He later added, “It’s a lack of ethics. The intent is there. The charter is black and white. (Chairman Philip Dwyer and First Selectman Mike Tetreau are) choosing to interpret it the way they want rather than through the intent and the actual words. Take all of that — that’s why we walked out.”

Lesser provided his opinion, also sent to Republican Town Committee Chairman Jamie Millington. “As I informed (First Selectman) Mike (Tetreau), it is my opinion that, given the circumstances which exist here, Anthony (Calabrese) may continue to serve on the BOE,” he wrote. Lesser continued that his opinion was based on that he had been informed there was an active search to fill the role, making Calabrese an interim director and not prohibiting him from holding both positions.

“Should the town cease to make bona fide efforts to find a new director, then I think that, for purposes of the Charter, Anthony would become the de facto permanent director, and he would have to resign his seat on the BOE,” Lesser wrote.

Calabrese declined to comment after the meeting, redirecting comment to Tetreau. Tetreau confirmed Calabrese remains the department’s interim director as the town negotiates the details of his permanent appointment. Asked to clarify whether Calabrese had been selected, where the search was no longer going and for a timeline, he offered, “I believe that we have followed the Town Attorney’s ruling and as such, things are moving forward within a reasonable time frame.”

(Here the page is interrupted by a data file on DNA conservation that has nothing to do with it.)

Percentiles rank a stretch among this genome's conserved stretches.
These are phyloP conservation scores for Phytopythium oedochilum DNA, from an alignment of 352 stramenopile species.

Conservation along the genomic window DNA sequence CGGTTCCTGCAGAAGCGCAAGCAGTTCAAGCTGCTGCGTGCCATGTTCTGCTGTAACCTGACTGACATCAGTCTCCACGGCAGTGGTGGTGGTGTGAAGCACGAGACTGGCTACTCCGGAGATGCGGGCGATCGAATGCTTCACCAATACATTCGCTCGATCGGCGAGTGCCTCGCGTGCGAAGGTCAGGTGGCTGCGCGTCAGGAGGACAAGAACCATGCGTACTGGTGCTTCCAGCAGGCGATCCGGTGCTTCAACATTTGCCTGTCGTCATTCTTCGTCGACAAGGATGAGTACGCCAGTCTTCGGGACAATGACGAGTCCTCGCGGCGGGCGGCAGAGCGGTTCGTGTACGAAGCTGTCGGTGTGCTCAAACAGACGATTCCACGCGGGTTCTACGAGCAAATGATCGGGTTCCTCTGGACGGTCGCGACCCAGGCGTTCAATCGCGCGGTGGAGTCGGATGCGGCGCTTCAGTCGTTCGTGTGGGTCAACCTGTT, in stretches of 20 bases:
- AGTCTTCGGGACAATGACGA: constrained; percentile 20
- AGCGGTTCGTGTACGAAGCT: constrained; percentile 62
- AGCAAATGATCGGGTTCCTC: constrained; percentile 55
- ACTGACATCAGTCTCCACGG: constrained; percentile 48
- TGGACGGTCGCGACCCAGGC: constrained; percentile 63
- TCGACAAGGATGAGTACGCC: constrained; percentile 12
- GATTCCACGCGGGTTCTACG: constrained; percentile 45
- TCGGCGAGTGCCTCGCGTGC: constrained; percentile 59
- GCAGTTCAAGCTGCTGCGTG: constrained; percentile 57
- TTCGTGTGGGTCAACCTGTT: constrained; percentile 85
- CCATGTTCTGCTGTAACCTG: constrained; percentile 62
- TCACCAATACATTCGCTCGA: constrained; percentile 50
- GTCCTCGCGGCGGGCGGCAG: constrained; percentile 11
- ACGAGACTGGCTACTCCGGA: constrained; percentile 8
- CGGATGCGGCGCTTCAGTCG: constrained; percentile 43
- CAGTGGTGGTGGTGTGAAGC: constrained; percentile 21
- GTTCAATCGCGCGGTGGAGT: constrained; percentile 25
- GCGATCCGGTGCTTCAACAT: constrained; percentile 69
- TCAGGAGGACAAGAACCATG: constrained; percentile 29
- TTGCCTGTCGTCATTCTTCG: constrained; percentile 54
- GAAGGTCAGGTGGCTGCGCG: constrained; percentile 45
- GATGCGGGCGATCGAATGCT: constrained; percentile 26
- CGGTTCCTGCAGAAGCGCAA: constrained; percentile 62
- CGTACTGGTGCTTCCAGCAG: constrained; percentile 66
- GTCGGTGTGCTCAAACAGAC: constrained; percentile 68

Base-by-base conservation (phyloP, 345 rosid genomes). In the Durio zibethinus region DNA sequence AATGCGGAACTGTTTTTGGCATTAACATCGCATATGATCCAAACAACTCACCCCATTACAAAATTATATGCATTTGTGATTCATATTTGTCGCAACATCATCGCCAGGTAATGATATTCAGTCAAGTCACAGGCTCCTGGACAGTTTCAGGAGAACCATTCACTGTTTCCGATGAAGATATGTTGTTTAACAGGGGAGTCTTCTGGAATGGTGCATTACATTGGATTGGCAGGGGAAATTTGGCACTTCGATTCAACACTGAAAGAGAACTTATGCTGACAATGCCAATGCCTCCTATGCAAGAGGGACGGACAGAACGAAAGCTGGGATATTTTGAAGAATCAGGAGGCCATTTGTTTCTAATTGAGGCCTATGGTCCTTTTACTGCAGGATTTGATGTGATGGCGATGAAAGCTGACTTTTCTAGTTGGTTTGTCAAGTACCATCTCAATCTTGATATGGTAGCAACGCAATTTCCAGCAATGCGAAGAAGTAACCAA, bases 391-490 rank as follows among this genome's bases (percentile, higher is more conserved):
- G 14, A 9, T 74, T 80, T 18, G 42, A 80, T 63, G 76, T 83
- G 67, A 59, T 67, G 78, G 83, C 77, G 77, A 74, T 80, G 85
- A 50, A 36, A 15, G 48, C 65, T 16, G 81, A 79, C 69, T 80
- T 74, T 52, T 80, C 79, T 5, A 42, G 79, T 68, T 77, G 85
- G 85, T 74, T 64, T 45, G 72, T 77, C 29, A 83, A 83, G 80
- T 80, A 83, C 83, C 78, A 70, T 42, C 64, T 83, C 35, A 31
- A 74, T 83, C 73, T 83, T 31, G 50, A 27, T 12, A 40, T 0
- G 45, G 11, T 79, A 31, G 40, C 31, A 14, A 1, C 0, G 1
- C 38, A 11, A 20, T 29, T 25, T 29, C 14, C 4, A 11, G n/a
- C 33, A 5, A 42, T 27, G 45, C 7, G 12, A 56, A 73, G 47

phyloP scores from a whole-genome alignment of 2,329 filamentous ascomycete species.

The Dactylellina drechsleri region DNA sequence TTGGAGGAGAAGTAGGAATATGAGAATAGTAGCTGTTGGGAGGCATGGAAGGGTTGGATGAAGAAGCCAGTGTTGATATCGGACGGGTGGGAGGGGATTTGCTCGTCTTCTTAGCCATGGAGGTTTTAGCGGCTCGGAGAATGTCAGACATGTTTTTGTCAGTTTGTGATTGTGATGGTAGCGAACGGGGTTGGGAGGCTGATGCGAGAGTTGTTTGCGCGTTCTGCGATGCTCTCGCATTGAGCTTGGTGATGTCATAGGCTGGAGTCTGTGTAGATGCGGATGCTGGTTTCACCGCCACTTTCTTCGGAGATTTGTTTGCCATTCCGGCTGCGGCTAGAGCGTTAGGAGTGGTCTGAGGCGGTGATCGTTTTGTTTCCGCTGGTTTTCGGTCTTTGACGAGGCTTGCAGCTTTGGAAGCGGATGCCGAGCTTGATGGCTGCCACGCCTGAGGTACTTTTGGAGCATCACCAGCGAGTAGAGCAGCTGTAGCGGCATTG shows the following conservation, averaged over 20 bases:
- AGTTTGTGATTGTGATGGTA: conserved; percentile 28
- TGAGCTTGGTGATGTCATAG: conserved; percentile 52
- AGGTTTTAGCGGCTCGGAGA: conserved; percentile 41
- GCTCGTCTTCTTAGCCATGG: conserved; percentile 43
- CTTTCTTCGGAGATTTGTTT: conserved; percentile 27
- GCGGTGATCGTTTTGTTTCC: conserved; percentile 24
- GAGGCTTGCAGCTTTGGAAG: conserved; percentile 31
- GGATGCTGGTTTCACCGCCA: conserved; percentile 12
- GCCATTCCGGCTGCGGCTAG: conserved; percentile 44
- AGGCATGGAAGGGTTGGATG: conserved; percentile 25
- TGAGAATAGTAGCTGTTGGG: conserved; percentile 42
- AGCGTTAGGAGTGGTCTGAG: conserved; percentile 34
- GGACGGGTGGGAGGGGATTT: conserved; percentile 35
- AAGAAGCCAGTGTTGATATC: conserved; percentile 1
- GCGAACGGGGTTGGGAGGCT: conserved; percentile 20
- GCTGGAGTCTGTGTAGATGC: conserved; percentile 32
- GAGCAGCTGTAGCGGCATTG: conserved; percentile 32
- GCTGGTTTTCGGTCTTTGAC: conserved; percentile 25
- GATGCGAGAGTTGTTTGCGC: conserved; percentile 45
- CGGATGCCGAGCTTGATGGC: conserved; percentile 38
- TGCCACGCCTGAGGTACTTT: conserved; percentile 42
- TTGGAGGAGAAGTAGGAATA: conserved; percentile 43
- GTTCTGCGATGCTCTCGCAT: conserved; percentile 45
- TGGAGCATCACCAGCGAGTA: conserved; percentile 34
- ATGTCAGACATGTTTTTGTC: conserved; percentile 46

Llewellyn, Eileen Liu-McCormack and Donna Karnal walked out after Llewellyn challenged Calabrese’s ability to vote at the April 6 meeting, citing information that Calabrese was set to be the permanent recreation director. Calabrese did not comment during the exchange though Dwyer spoke in support of his eligibility, which led to a board vote upholding Calabrese’s ability to vote.